his wife.

Thomas Wollaston was the son of Jeremiah Wollaston and Catharine 
Robinson, his wife.

Jeremiah Wollaston was the son of Thomas Wollaston and Martha, his 
wife, who came to Delaware and settled, purchasing in 1667, ‘68, ‘69 
land in New Castle County, White Clay and Mill Creek Hundreds, 

The cemetery company are constantly improving and making more 
attractive their beautiful burying-place, and a large number of 
imposing and costly monuments have been erected. It is systematically 
laid off into plats and drives, and distributed through the grounds 
are fifteen artistically planned flower-beds, as well as trees of 
many kinds and varieties, the latter furnishing delightful shade.

Judge Willard Hall was president of the cemetery company from 1844 to 
1875, when William Canby was elected to succeed him.

Jonas Pusey served as secretary from 1844 to a 1847. On June 27, 
1847, Albert W. Smith was elected secretary and treasurer, and served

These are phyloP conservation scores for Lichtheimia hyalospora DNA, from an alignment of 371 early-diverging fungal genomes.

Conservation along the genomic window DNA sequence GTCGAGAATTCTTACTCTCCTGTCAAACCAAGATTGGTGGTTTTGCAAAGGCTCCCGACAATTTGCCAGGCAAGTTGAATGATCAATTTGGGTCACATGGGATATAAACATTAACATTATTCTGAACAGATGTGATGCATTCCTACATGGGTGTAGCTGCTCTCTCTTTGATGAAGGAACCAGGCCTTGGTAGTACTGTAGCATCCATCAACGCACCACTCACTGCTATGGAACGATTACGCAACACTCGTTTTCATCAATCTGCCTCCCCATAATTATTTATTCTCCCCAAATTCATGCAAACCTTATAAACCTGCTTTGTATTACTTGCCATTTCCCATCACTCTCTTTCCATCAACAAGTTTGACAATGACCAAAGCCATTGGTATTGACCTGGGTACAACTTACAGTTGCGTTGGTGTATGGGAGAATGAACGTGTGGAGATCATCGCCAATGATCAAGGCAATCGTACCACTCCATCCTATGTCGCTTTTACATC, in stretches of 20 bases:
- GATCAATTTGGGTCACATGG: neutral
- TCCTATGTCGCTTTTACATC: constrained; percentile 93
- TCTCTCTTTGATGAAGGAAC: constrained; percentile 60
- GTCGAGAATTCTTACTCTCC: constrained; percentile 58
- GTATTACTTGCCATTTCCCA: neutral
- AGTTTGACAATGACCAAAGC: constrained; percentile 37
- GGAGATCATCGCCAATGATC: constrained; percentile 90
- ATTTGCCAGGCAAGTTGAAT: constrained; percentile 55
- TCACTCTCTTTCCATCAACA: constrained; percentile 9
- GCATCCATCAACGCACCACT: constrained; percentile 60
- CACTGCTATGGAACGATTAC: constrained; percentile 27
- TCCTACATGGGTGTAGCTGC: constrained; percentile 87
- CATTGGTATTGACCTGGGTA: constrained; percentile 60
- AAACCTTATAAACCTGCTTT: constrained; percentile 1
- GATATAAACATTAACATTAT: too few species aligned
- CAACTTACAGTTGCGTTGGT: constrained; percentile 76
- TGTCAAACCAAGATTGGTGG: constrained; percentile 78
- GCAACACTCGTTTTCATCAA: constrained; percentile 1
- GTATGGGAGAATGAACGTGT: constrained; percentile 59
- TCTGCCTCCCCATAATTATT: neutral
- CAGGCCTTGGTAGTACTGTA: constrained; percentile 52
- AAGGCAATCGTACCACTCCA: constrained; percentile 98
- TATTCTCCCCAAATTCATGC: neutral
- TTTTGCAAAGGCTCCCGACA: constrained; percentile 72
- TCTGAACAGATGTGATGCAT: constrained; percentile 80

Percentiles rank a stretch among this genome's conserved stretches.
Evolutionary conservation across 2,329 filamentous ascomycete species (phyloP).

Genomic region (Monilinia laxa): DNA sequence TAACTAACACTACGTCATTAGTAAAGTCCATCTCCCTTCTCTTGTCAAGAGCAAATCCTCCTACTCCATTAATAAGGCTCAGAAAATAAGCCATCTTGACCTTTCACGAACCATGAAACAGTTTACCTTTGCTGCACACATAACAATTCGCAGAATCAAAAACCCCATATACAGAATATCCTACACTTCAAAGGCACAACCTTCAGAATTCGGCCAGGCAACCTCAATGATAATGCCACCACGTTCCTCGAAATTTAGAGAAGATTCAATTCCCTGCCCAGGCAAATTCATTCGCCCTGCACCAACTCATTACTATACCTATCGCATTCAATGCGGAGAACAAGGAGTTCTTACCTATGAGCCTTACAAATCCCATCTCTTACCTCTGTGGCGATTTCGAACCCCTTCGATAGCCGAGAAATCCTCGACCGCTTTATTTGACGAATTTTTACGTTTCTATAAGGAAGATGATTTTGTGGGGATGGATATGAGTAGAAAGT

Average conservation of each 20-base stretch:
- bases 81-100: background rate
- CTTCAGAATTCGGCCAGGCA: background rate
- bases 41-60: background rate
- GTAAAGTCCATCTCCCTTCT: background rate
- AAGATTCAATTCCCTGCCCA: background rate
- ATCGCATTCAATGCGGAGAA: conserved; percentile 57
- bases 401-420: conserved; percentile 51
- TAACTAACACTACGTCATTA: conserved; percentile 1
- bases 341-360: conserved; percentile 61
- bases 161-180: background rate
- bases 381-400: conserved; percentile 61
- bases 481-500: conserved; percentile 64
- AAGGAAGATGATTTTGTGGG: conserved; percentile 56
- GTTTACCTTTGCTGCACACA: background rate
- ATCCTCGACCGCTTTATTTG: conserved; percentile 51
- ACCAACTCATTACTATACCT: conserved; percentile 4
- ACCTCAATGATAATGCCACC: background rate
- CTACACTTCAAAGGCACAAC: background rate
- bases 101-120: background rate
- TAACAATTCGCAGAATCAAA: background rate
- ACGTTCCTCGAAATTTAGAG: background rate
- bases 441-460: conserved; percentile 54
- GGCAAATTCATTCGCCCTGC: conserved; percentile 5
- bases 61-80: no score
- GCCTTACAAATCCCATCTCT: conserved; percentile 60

in that position to December 12, 1881, at which date Arthur H. Smith 
was elected.

The present board of directors are: William Canby, president; Jacob 
F. Sharp, John Jones, Ellwood Garrett, Albert W. Smith, Edward 
Tatnall, George W. Bush, W.R. Bullock, William M. Canby. Samuel C. 
Penrose is superintendent of the cemetery.

It has been the aim and purpose of the directors to create a fund 
from year to year, increasing the same (after making all needful 
improvements and managing and conducting the affairs of wages and 
expenses), so that by the time all the lots shall be sold, the fund 
will be large enough to keep the cemetery in good order, without 
taxing the lot-holders. The directors have every reason to think that 
they will be able to accomplish this, as the fund now amounts to